National Institute for Oceanography
Dona Paula-Goa 403 004, India.
Autonomous vehicles and instrumentation for oceanography
To develop an autonomous technology such as small AUV (Autonomous Underwater Vehicle), AVP (Autonomous Vertical Profiler) and ASV (Autonomous Surface Vechicle) to acquire data from onboard sensors to sense physical, biological and chemical properties in the ocean, lakes, estuaries, rivers and dams without disturbing the environment data can be acquired.
Major advances in the early years of oceanography were marked by great innovation, with oceanographers and engineers working in tandem to design special-purpose equipment for measurements that were not possible with off-the-shelf items. Recent advances in computers, software, new materials, miniaturization of sensors, and the advances in the aerospace, semi-conductor & communication industries present another opportunity to accelerate the development of ocean science, since technology is at the point where it can drive and accelerate science programs, opening up possibilities not available earlier to advance our knowledge of the seas.
The Marine Instrumentation Division at the NIO, Goa has been involved over the last two decades in the development of autonomous instrumentation for Oceanography and has developed core competence in-
• Autonomous Surface Vehicle (ASV)
• Autonomous Underwater vehicle (AUV)
• Autonomous Vertical Profiler (AVP)
Proof-of-concepts instruments have been demonstrated on the electromagnetic technique of current measurement, upward pointing acoustic beams to determine surface waves, and an ultra-high scanning spectral radiometer,(Desa and Desa 1991) that was developed under a UNDP Country Programme.
Marine Robotics at Marine Instrumentation Division
Marine Robotics in India is still in its infancy. A first step is being taken at NIO, Goa with the development of a small AUV for coastal waters that requires minimal ship support. Operational AUVs on unescorted missions will be the future technology used in Oceanography. However, this needs to be coupled to science programs that will advance our understanding of the seas around India in ways not conceived before. We are lead to the concept of a “well sampled ocean” – an observation network that continuously observes physical, chemical and biological variables in time and space of a single ecosystem using small AUVS, gliders, ARGO floats., and airborne vehicles for the coastal zone.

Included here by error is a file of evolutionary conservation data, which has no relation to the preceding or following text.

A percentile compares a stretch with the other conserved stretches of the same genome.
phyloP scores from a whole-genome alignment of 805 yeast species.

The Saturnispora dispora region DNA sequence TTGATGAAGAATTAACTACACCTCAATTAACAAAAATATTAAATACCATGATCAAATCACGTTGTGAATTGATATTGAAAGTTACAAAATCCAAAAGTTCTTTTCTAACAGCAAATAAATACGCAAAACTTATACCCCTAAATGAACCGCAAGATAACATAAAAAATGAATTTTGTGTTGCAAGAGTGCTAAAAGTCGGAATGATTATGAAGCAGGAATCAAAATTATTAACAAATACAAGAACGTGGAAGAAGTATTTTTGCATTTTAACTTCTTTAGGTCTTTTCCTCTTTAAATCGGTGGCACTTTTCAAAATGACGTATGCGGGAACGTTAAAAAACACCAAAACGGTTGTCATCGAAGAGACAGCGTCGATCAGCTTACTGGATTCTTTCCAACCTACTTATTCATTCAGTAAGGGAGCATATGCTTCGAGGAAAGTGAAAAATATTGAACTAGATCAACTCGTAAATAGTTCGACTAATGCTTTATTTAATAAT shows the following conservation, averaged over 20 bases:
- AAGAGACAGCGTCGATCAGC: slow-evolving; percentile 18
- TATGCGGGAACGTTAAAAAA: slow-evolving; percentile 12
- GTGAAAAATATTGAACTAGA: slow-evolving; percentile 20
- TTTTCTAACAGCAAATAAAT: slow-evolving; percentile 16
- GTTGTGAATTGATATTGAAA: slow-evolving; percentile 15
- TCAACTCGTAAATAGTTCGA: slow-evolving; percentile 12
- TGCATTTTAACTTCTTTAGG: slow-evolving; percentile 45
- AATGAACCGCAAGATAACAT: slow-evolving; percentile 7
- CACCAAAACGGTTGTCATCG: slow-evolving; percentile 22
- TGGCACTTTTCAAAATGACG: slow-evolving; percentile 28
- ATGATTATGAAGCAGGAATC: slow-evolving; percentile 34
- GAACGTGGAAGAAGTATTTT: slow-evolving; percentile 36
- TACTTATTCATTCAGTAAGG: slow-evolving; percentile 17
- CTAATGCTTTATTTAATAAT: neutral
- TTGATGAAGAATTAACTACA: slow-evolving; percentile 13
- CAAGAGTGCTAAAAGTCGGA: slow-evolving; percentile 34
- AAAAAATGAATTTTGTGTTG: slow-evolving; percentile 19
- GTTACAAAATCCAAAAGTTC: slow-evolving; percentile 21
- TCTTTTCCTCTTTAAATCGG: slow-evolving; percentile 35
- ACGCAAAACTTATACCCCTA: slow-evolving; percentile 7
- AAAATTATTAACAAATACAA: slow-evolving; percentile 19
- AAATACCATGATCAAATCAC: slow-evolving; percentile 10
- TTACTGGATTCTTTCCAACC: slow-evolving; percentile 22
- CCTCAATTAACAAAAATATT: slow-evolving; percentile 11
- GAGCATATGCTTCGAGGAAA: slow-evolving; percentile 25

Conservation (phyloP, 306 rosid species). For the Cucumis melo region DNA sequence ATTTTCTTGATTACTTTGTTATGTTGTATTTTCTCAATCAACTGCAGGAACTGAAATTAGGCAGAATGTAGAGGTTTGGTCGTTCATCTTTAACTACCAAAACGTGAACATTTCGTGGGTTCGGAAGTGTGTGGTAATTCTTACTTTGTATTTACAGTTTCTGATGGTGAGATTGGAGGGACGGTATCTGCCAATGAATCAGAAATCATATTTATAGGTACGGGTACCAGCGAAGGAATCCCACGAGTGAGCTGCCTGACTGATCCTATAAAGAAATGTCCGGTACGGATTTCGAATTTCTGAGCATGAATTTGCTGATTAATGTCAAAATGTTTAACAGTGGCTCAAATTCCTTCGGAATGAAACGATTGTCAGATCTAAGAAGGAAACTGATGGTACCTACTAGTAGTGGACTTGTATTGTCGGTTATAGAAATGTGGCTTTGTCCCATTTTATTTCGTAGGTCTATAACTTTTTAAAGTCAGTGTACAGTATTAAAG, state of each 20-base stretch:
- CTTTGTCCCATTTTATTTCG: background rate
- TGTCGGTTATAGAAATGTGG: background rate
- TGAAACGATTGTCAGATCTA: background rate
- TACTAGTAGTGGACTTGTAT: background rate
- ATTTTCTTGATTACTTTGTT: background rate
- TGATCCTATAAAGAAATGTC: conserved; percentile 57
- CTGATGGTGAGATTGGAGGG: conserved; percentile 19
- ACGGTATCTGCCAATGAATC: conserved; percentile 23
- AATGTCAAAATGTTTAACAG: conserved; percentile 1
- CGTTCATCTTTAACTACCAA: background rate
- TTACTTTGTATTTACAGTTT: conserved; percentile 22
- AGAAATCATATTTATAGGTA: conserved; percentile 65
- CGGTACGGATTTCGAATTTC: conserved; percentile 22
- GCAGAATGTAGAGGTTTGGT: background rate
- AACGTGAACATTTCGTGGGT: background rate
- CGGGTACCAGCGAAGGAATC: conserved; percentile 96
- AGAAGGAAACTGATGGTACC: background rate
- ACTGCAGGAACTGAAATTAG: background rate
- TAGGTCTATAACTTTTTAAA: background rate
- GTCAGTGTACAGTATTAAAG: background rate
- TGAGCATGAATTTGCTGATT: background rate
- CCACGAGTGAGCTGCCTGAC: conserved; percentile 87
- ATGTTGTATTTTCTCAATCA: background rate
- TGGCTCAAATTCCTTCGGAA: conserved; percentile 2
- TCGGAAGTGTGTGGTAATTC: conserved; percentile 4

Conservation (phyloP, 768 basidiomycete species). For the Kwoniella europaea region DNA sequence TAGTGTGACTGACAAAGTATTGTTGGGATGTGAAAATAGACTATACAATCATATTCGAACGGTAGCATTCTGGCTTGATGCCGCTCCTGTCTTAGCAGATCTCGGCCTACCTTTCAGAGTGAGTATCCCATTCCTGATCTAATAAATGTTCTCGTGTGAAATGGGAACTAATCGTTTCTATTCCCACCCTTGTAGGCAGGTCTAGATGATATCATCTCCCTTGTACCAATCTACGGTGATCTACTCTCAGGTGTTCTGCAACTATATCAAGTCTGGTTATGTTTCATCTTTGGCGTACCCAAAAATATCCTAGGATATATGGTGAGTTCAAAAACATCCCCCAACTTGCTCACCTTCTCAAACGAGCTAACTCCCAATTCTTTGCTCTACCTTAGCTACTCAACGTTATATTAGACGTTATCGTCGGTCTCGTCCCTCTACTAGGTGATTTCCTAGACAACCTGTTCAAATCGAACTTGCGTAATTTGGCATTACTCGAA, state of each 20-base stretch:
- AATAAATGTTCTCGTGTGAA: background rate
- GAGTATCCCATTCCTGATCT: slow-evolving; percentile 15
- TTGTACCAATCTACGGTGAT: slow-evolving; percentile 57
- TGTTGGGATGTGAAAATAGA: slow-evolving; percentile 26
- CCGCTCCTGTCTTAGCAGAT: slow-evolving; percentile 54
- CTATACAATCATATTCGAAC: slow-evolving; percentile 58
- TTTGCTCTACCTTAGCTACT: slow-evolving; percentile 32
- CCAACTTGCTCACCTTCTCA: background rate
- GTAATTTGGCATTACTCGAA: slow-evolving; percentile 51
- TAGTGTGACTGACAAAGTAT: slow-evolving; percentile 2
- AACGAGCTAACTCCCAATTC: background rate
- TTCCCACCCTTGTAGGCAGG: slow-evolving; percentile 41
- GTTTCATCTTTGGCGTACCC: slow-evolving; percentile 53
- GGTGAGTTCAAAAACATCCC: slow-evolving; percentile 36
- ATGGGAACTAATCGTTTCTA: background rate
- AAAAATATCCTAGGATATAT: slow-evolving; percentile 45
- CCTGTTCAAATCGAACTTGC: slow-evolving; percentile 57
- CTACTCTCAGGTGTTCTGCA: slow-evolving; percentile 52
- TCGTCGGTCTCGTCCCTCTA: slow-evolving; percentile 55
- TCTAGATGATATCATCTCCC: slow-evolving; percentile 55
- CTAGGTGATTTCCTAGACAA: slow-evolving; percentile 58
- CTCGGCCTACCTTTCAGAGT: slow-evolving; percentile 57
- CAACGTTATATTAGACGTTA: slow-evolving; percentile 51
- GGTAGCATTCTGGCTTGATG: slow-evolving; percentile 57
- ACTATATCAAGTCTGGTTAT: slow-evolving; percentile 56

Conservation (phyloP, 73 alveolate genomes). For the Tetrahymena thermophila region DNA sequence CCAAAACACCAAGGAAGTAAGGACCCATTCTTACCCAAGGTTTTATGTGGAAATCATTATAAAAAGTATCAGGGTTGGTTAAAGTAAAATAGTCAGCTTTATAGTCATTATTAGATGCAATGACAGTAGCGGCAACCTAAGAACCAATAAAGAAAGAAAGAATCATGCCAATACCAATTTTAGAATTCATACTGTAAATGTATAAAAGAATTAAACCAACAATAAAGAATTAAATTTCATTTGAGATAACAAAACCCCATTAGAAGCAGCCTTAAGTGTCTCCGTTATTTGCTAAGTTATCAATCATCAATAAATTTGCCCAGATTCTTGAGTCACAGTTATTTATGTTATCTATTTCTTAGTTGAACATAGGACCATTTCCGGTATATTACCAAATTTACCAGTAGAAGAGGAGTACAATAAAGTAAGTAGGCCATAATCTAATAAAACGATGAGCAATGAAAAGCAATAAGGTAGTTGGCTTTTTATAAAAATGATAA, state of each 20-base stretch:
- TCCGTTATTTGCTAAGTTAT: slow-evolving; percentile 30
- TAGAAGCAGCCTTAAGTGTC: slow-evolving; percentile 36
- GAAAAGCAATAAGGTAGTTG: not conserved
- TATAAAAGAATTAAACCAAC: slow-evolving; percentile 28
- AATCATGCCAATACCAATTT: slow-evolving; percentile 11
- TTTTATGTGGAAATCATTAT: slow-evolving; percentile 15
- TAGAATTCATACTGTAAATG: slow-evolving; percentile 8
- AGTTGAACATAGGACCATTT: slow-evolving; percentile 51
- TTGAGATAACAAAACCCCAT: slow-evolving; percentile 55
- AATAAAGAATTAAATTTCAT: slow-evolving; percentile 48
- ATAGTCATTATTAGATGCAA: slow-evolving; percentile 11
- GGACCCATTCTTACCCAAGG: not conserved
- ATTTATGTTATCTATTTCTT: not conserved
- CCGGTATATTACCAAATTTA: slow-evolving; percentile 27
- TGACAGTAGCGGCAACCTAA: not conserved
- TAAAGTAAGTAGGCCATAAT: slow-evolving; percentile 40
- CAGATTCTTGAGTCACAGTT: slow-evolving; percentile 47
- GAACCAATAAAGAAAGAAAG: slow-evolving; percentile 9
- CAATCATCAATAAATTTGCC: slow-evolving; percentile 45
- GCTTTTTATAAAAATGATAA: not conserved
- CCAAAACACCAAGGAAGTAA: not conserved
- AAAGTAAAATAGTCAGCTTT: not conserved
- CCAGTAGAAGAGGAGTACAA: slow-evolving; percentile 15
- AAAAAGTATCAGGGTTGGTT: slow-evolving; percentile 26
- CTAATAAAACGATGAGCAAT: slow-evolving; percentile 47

Applications of Robot Platforms (AUV & ASV )
Most researchers, program managers, and stakeholders are aware that the small AUV has vast potential uses in the Oceanographic Science Community, and in the Environmental Monitoring of coastal waters.
The small AUV development will have the technology fall-outs –
• Map the chlorophyll distribution of surface coastal waters, and to use this data to validate India's Ocean Color Satellite pixel data. This will also provide important knowledge on biodiversity abundance of phytoplankton in our waters
• Rapid Environmental Impact Assessment (EIA) small AUV surveys involving bathymetry, effluent discharge from coastal factories, and pollution assessment. This has implications in e-governance
• Monitoring of Coral reefs in Indian Waters using a digital video camera, UV light and temperature as sensors. Similar approaches can be used in photographing ancient marine Archaeological Sites in India
• New sensors – examples of bioluminescence, flow cytometers , mass spectrometers have been interfaced to AUV systems by researchers elsewhere, and this has led to discoveries of marine life that would be very difficult to carry out from large research vessels
Major Infrastructural Facilities:
• Computers for the development of software
• CAD facilities for mechanical design
• Test equipment for temperature control
• Workshop to turn out small hardware items
• Space Applications Center, Ahmedabad
• Oceanographic Institutions in India and abroad
• Municipal Corporations in coastal states of India
• Navy [NSTL] and defense laboratories [DRDO]
• Archaeological departments